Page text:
The N3N is a Primary Training biplane that was designed and built by the U.S. Navy at the Naval Aircraft Factory (NAF) in Philadelphia, PA. The NAF was co-located at the Navy Yard, Philadelphia.
The NAF was established in 1917 and produced a number of aircraft during and following World War I. Substantial aircraft production ended in 1922. The Vinson-Trammel act of 1934 was enacted to create a more modern Navy. Part of this act authorized the Navy to build 10% of naval aircraft production, which reinvigorated the NAF.
In October of 1934 the Navy Bureau of Aeronautics (BuAer) authorized the NAF to design a “primary training airplane” (to be designated the N3N) and prepare for production of 45 aircraft.
The aircraft would be a convertible design, intended for either sea or land operation. The general configuration was traditional for the mid-1930s: Radial engine, tandem open cockpits, conventional landing gear (land configuration) and fabric covering for much of the structure. Under the covering, the design was very unique for the time with an entirely aluminum structure for the wings, fuselage and empennage. The entire port (left hand) side of the fuselage has removable aluminum panels allowing access to all internal components quickly and easily.
The prototype XN3N-1 (shown) first flew on August 23, 1935 using a surplus Wright J5-9 nine cylinder radial engine which the navy called the R-790-8. It was found that the aircraft was tail heavy and sluggish during spin tests. The rear stabilizer was modified, the size of the rudder was increased and new engine mounts were installed to move the engine forward. These “fixes” solved the major problems with the aircraft and the NAF received an order for 85 production N3N-1s in April 1936. All 85 were equipped with the Wright R-790-8. The first production aircraft was shipped on 22 May 1936.
Production of an additional 95 aircraft followed. The first 25 of these were supplied with the R-790-8 and the final 70 had the more modern seven cylinder Wright J6-7 (contract built by the Navy) which the Navy designated the R-760-2. A total of 180 N3N-1 aircraft were built, the final one was delivered on April 29, 1938.
There continued to be a concerns about the handling characteristics of the N3N-1. A revised aircraft, the XN3N-2, was produced in an attempt to solve these problems. The N3N-2 was never placed into production, but lessons learned with the aircraft were incorporated into the N3N-3.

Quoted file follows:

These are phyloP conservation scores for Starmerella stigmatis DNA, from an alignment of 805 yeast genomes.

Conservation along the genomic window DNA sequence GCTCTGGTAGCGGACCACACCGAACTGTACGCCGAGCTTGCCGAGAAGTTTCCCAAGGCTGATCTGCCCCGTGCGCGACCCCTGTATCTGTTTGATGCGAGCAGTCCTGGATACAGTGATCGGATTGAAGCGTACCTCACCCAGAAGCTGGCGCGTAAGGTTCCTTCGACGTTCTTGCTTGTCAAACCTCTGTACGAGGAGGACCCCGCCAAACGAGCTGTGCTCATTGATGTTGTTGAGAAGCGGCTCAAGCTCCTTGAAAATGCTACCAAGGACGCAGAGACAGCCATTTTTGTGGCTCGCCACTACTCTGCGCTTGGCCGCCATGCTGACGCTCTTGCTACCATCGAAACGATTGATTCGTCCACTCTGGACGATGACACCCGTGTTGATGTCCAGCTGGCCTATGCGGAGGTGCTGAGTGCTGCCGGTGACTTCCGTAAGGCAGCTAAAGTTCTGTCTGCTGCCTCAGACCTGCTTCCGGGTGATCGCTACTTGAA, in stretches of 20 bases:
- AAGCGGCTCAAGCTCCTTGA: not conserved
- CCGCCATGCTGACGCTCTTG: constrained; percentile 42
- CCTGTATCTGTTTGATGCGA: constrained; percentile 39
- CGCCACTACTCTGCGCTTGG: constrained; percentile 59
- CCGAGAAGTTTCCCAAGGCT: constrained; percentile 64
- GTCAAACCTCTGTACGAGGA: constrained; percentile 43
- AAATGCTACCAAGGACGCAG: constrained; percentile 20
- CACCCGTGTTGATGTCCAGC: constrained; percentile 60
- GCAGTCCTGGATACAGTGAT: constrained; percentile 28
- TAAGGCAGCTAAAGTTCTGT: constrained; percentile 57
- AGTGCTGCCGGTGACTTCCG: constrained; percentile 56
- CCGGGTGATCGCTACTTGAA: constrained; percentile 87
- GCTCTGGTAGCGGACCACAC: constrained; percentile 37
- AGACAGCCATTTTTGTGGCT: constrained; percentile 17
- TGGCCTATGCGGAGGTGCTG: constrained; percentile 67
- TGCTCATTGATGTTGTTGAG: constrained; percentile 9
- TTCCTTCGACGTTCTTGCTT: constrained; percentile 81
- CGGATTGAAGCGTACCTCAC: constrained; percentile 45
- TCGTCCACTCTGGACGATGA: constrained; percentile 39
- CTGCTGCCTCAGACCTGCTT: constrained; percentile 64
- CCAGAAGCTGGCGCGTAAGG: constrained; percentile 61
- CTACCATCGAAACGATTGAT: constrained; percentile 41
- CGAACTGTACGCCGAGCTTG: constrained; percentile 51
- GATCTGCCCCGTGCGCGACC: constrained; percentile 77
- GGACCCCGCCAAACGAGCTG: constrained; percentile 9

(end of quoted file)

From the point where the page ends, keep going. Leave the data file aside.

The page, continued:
With the clouds of war on the horizon, the Naval Expansion Act was passed on 17 May 1938. This act authorized an increase of naval aircraft to “not less than” 3,000. New trainers would be needed to train the pilots for these new aircraft. On June 21, 1939 BuAer ordered 50 N3N-3 trainers. Changes would include a more rugged landing gear, different vertical tail surfaces, and raising the horizontal stabilizer.
The aircraft was tested in both landplane and seaplane configurations in late 1939. The aircraft had improved short-field takeoff/climb capabilities and cockpit visibility had been greatly improved. The N3N-1 stall/spin issues had been solved. In fact, the N3N-3 was the only WWII era naval aircraft that was approved for intentional inverted spins.
The N3N-3 was the final variant of the N3N, with a production of 816 aircraft. All N3N-3 aircraft were delivered with the Navy built R-760-2 engine. The final aircraft was delivered on January 23, 1942.
Most N3N-3 aircraft were declared surplus during and immediately after the war. But about 100 airframes were kept by the Navy. The N3N was no longer used for primary training but stayed in service to provide orientation rides for midshipmen at the Naval Academy in the seaplane configuration. They continued in use until 1959, with the final airframes stricken from military inventory in 1961. Operation until 1959 makes the N3N-3 the longest serving (and last serving) biplane in the U.S. military.
After the war, the majority of surplus N3N aircraft were purchased by agricultural operators and modified for dusting, spraying and even water bombing missions. A handful ended up in personal use but that was the exception.
The N3N proved to be a very durable airframe. Many N3Ns worked for decades in agricultural applications, with more than a few operating into the mid-1970s. The airframe was so rugged that ag operators installed engines of up to 600HP and routinely hauled sprayer loads of up to 2000 pounds.
This was not a glamorous use for the N3N, but it kept many airframes intact. The N3N-3 has one of the highest survival rate of any WWII aircraft, with over 20% of production still on the registration rolls of 5 nations.
Today there is only 1 complete N3N-1 aircraft in existence. The aircraft is in the National Aviation Museum, Santiago, Chile.
The FAA lists 171 registrations (in 2015) for the N3N-3 and there are approximately 100 intact aircraft. Most surviving aircraft have been returned to the original tandem-cockpit arrangement and many have been given military paint schemes. The “N3N Blog” website has a fleet page with photos of almost all of the existing aircraft here:
A number of aircraft are in museums, including the Smithsonian Air and Space (Udvar-Hazy) and the National Museum of Naval Aviation which displays one each on gear and floats, suspended in a “formation” flight (shown).